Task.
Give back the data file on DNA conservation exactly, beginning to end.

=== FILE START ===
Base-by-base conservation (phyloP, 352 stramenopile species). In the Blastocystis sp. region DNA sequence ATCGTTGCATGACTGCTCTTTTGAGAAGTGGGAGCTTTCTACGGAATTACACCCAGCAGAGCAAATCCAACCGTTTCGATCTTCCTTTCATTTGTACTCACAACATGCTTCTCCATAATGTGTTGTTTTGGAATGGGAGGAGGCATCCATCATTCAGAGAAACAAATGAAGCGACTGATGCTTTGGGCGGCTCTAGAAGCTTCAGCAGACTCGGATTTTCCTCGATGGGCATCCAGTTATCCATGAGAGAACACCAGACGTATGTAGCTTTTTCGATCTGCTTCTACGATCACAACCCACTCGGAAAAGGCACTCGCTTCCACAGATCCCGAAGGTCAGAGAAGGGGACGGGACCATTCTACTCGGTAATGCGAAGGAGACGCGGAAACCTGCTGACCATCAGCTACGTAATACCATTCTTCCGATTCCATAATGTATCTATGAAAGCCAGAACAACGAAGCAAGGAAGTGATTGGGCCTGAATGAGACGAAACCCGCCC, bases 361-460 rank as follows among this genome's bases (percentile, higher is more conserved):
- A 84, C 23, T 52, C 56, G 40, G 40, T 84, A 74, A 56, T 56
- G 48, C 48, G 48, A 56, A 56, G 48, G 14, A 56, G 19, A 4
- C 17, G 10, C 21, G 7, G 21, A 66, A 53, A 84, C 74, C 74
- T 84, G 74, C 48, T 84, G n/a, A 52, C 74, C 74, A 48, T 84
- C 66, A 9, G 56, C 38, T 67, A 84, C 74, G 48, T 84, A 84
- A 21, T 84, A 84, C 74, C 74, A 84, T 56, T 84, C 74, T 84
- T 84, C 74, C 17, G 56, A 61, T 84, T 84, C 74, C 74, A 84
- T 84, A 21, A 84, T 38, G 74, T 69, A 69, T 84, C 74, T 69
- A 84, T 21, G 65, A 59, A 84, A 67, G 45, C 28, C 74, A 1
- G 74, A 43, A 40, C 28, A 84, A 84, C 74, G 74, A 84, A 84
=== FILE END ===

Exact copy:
Base-by-base conservation (phyloP, 352 stramenopile species). In the Blastocystis sp. region DNA sequence ATCGTTGCATGACTGCTCTTTTGAGAAGTGGGAGCTTTCTACGGAATTACACCCAGCAGAGCAAATCCAACCGTTTCGATCTTCCTTTCATTTGTACTCACAACATGCTTCTCCATAATGTGTTGTTTTGGAATGGGAGGAGGCATCCATCATTCAGAGAAACAAATGAAGCGACTGATGCTTTGGGCGGCTCTAGAAGCTTCAGCAGACTCGGATTTTCCTCGATGGGCATCCAGTTATCCATGAGAGAACACCAGACGTATGTAGCTTTTTCGATCTGCTTCTACGATCACAACCCACTCGGAAAAGGCACTCGCTTCCACAGATCCCGAAGGTCAGAGAAGGGGACGGGACCATTCTACTCGGTAATGCGAAGGAGACGCGGAAACCTGCTGACCATCAGCTACGTAATACCATTCTTCCGATTCCATAATGTATCTATGAAAGCCAGAACAACGAAGCAAGGAAGTGATTGGGCCTGAATGAGACGAAACCCGCCC, bases 361-460 rank as follows among this genome's bases (percentile, higher is more conserved):
- A 84, C 23, T 52, C 56, G 40, G 40, T 84, A 74, A 56, T 56
- G 48, C 48, G 48, A 56, A 56, G 48, G 14, A 56, G 19, A 4
- C 17, G 10, C 21, G 7, G 21, A 66, A 53, A 84, C 74, C 74
- T 84, G 74, C 48, T 84, G n/a, A 52, C 74, C 74, A 48, T 84
- C 66, A 9, G 56, C 38, T 67, A 84, C 74, G 48, T 84, A 84
- A 21, T 84, A 84, C 74, C 74, A 84, T 56, T 84, C 74, T 84
- T 84, C 74, C 17, G 56, A 61, T 84, T 84, C 74, C 74, A 84
- T 84, A 21, A 84, T 38, G 74, T 69, A 69, T 84, C 74, T 69
- A 84, T 21, G 65, A 59, A 84, A 67, G 45, C 28, C 74, A 1
- G 74, A 43, A 40, C 28, A 84, A 84, C 74, G 74, A 84, A 84